时光旅行永远是一种风险。When you go to the past, there’s the usual dangers like making sure you don’t talk to your past self, not stepping on any bugs so you don’t trigger the butterfly effect, etc… and when you go to the future, there is the danger that your expectations could be a million miles off of what actually happens.
We’ll do our best to base our speculations on available evidence, in the hopes that they won’t be a百万miles off of reality (maybe only a thousand miles). So, let’s take a look at some future manufacturing tech, and see who might come out on top in the next era of the ongoing battle between red and blue.
不过，这不是整个图片。它确实有帮助他们 - 大概有点，大概是 - 他们是唯一拥有一贯可用股票的品牌，AMD仍在努力跟上对处理器的需求（稍后再详细介绍）。
Regardless of whether these couple small points in Intel’s favor are outweighed by AMD’s multi-generation dominance, there is light at the end of the tunnel for Intel:
流星湖looks close to its final design stage, with英特尔的新首席执行官帕特·盖辛格（Pat Gelsinger）宣布他们将在今年晚些时候将其钉住（至少就IP而言）。
This is a tough one to tell for sure, especially in light of the ‘back-engineered 10nm design to 14nm’ for Intel’s 11th gen, which has been met with a solid ‘meh’ from the tech field.
Some were surprised that this development is in partnership with TSMC. The manufacturer should be well known to AMD and Apple fans, but Intel has traditionally made its own CPUs.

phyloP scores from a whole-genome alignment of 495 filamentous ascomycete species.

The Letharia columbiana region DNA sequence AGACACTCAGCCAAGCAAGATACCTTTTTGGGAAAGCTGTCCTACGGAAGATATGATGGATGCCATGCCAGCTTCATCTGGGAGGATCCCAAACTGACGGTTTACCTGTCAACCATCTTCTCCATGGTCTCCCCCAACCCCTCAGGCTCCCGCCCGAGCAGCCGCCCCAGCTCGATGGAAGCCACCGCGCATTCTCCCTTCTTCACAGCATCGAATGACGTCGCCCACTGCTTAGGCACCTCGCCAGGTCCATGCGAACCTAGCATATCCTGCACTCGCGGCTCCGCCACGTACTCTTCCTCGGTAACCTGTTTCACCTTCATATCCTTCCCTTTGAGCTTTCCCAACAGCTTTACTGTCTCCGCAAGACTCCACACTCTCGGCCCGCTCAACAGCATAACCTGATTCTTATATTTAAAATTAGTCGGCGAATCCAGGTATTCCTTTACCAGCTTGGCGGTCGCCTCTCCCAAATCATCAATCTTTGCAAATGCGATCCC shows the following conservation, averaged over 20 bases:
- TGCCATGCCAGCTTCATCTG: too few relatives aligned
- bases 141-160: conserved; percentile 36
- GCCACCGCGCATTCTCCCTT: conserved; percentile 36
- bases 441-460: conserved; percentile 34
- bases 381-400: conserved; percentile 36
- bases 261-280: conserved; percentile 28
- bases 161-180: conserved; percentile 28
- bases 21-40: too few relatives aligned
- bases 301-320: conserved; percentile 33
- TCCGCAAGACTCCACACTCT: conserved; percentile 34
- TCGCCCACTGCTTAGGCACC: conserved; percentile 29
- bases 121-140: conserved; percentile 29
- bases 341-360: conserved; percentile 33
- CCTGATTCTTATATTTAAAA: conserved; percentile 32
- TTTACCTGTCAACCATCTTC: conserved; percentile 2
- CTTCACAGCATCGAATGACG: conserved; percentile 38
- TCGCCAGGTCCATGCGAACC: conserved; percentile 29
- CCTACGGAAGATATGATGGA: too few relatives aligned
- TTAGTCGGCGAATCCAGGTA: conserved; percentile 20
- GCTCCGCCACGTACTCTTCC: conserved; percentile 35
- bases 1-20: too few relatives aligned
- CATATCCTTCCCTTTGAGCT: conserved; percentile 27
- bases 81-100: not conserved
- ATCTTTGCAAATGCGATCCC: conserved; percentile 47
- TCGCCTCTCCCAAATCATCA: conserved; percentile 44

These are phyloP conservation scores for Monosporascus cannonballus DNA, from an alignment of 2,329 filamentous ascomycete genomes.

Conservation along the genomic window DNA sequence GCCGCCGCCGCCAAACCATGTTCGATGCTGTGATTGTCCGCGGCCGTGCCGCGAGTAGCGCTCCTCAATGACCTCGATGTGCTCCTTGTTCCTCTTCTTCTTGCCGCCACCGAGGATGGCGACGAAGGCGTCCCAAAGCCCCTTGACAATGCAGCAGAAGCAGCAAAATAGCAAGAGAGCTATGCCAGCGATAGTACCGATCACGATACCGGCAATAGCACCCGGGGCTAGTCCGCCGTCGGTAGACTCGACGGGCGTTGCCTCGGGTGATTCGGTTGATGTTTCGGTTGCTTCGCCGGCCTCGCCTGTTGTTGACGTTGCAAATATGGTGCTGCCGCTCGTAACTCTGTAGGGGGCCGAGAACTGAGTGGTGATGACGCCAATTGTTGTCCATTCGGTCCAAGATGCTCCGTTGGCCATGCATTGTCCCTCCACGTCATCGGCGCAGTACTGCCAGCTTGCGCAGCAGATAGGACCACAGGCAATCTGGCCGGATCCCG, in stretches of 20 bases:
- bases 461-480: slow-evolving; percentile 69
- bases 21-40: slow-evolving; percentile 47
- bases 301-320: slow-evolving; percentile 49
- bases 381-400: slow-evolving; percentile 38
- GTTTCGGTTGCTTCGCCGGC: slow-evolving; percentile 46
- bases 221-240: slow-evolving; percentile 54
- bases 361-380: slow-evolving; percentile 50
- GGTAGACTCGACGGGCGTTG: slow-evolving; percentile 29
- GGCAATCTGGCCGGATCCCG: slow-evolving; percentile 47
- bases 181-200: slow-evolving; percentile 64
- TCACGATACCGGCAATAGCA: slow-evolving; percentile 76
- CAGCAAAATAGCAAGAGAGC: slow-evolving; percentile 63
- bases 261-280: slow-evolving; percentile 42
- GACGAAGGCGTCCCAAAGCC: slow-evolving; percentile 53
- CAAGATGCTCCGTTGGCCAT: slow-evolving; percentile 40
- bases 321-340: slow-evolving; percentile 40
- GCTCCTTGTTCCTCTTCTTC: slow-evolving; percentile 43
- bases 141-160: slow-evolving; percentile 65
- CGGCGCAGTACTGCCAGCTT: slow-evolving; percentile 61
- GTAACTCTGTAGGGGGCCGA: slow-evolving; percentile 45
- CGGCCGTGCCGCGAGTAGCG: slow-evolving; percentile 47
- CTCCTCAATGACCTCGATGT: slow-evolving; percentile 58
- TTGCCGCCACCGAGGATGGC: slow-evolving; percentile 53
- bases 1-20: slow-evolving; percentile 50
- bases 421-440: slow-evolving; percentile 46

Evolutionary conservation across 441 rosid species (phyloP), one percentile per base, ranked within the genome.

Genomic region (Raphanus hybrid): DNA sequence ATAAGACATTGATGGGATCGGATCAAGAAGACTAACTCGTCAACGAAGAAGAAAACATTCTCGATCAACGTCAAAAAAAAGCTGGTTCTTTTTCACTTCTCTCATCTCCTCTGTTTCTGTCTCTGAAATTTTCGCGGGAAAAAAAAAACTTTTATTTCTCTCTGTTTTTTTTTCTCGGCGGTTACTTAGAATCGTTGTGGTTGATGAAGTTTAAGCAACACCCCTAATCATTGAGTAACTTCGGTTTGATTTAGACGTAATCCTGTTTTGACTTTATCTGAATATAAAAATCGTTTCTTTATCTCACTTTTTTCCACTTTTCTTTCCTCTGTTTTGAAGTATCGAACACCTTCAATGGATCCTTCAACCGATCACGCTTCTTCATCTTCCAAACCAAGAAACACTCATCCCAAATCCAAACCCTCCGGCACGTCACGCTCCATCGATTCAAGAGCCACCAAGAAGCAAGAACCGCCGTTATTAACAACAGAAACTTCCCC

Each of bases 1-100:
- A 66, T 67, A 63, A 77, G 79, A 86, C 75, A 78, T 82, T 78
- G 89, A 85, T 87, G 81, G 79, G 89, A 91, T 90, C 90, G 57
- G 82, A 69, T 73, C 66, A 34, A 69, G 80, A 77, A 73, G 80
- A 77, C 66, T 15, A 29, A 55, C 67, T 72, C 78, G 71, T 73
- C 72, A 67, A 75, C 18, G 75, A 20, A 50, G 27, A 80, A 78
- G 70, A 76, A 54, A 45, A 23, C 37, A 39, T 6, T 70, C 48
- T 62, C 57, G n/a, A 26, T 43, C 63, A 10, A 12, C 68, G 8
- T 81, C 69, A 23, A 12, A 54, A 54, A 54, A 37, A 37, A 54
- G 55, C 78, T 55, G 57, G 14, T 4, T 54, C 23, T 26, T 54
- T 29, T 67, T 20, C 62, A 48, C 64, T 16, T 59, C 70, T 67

- At least internally, Intel are not afraid to cut their losses on a design. Part of the problem with 10nm was Intel trying (and failing) for so many years to get it to work. This demonstrates to a lot of Intel’s partners that they now prefer to just get a good product out the door.
- TSMC has a proven track record. Honestly, at this point, when you’re dealing with such small margins in the design manufacturing process, it makes sense to go to a company which is already successfully shipping small architecture designs.
一般来说,第一代新process will see modest improvements. For Intel, the big targets for it now are probably cooling and power delivery. However, there could be some reasonable IPC improvements along with this (but nothing too crazy).
Where the 7nm process comes into its own, though, will be in the improvements Intel are touting with its ‘Foveros chip-stacking’ design. This should in theory allow them to jump up in core count to once again go like for like with AMD (if not higher), all while being far cooler and more power-efficient when than Intel’s beyond-aged 14nm process.